Networking is a natural process of meeting people, making contacts, and building strong professional relationships. It is not a difficult process, yet it is a deliberate process. As humans, we have a natural need to be in relationship with others. It is up to each of us to honor that natural desire to connect, link, and develop camaraderie. Your network can be your most valuable accomplishment in your life. It can be the foundation of support for accomplishments in all areas of your life--guaranteed!
"Breaking Out of Your Comfort Zone" (DBA Magazine, May 1995) (excerpt)
Every year thousands of events are held in cities all across the country, giving people the opportunity to network. By attending a conference or convention of your industry you place yourself in a fertile networking environment. That experience can be fun, productive, and valuable or it can be uncomfortable, unproductive, and time-consuming. It's all up to you -- how well you prepare for and conduct yourself at the event.
Preparation for a Networking Event
Learn everything you can about the event -- activities, attendees, schedule, etc. Then determine what will make you feel comfortable: Should you go with someone you know who's also attending? Is it appropriate to bring a friend, associate, or client? Would it be more profitable for you to be an attendee or an exhibitor?
Identify the People You Want to Visit
A convention is a great opportunity to strengthen existing relationships and expand your network. Think about who will likely be there and make a mental note of the new contacts and reconnections you want to make.
Participation at a Networking Event
Get Involved: One way to put yourself at ease is to give yourself something to do. Volunteering not only gives you a job to do, but gets you involved and naturally connects you with other volunteers and participants.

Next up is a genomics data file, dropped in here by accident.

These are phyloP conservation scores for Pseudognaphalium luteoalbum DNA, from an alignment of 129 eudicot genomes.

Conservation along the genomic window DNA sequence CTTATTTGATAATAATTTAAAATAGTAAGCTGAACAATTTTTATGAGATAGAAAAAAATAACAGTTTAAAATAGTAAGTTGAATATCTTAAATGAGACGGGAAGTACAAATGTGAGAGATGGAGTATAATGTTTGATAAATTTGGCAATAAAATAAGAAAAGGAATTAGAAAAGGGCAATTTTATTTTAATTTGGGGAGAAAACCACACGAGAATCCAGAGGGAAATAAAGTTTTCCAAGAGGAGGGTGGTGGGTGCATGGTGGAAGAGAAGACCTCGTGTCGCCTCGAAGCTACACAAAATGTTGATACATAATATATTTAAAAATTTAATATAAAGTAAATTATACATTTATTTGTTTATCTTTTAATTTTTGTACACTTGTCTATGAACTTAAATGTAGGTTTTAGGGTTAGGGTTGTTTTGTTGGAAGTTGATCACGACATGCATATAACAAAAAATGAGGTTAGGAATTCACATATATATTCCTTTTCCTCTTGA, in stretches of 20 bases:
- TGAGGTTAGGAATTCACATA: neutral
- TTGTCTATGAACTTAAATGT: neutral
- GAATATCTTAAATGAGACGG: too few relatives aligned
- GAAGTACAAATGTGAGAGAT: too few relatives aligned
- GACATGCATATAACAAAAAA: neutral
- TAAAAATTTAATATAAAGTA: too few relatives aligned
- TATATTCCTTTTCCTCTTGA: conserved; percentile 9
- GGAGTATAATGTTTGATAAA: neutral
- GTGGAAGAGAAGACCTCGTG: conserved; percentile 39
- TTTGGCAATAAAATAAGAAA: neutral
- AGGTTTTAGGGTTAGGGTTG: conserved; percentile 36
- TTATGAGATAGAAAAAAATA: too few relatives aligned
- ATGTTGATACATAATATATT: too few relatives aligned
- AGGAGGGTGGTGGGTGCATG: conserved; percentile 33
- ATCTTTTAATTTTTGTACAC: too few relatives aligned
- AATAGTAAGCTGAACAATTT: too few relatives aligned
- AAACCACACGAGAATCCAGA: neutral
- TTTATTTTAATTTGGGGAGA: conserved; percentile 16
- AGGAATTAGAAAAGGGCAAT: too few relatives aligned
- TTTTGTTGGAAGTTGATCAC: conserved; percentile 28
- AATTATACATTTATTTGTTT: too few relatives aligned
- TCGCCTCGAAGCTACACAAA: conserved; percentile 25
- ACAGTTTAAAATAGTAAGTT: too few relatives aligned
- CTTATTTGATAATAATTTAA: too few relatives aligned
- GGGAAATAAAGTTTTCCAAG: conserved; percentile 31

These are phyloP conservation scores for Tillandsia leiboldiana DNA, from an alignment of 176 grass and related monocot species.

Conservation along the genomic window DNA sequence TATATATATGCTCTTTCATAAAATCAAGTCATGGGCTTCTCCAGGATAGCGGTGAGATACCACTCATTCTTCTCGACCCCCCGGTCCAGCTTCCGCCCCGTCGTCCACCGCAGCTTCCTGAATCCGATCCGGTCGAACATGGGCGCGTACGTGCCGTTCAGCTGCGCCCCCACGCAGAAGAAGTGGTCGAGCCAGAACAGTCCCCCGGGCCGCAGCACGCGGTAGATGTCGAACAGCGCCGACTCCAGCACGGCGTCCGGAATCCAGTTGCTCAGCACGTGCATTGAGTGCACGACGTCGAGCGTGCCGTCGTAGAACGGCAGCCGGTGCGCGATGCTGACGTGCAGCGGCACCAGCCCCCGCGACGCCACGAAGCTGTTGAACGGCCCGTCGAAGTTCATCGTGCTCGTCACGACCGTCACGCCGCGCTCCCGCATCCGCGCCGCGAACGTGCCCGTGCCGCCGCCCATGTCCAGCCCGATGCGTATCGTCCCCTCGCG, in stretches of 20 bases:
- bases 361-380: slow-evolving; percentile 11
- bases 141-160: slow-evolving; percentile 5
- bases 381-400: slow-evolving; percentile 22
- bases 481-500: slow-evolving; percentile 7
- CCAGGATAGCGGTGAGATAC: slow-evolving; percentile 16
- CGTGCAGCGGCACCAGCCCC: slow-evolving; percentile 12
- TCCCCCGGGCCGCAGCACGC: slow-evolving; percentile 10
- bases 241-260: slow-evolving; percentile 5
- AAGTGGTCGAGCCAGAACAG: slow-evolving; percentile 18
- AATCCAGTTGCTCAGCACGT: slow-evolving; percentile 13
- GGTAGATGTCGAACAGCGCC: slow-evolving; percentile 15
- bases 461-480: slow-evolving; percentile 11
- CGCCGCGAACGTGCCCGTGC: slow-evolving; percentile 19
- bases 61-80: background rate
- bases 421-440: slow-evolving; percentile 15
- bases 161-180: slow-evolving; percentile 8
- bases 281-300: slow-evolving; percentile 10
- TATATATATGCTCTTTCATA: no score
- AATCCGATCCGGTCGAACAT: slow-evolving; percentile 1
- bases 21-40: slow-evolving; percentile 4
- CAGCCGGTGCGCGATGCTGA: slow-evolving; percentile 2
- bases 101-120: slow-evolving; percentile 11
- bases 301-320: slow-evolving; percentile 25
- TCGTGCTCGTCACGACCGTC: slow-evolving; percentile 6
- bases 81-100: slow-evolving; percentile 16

Focus on Others: Rather than worrying about what you're going to say, focus on what others are saying. When you have your attention on something or someone other than yourself, your self-consciousness will disappear and others will be more likely to remember and appreciate you.
Listen and Gather Information: Good conversationalists know the importance of listening. It conveys a natural interest in others and enables you to be more aware of what to say and talk about in order to keep the conversation flowing.
Use People's Names: Pay attention as people introduce themselves so that you can address them by name during the current conversation and increase chances of remembering their name at a later date.
Move on Graciously: A networking event is a place to meet and mingle. Yet, people often feel uncomfortable ending a conversation so they can mingle and talk with others. Just be gracious, with a closing comment such as "Nice to meet you. Have a good afternoon." "Good luck with your new venture."
Exchange Business Cards: Business cards are best exchanged when there's some stated reason to do so, such as "I'll call about scheduling a time to get together for lunch" or "Give me a card and I'll send that information to you tomorrow."
Relax, Have Fun and Enjoy Yourself: People often get uptight about attending networking events because they feel they have to find a new prospect, make a sale, or accomplish some significant goal. Networking is meant to be fun. Relax. The more at ease you feel, the more likely it is you'll make some good solid contacts. The goal shouldn't be the quantity of interactions, but the quality.